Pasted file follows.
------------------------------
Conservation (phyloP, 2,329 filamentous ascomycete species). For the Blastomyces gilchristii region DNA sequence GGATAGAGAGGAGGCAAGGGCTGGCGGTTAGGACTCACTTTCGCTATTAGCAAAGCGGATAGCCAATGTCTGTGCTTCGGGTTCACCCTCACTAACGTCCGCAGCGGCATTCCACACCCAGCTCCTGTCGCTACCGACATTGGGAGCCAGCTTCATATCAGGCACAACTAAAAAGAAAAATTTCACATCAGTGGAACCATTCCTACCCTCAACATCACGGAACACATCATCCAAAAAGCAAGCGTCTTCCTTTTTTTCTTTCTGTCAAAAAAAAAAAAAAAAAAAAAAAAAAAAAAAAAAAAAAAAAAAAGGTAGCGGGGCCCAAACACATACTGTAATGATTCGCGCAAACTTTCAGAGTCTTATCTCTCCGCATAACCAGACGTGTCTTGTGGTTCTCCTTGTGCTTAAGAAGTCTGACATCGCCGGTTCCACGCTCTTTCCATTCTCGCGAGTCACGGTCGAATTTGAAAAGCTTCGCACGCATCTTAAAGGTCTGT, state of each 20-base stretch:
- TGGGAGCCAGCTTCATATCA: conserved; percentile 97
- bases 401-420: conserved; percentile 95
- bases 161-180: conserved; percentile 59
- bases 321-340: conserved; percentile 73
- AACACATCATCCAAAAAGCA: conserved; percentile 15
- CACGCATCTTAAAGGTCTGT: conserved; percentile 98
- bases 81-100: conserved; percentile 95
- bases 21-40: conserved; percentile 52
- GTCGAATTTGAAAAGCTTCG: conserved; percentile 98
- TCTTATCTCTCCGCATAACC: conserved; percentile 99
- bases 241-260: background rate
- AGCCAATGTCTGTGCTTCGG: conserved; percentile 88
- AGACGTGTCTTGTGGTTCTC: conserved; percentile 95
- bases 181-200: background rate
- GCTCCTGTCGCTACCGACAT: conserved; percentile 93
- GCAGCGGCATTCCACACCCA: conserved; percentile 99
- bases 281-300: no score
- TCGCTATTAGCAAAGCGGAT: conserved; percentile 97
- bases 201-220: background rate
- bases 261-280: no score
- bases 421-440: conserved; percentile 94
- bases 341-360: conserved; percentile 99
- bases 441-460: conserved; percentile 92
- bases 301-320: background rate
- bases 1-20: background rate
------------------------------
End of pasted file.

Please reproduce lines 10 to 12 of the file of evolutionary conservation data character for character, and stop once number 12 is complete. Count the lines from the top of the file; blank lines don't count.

- GTCGAATTTGAAAAGCTTCG: conserved; percentile 98
- TCTTATCTCTCCGCATAACC: conserved; percentile 99
- bases 241-260: background rate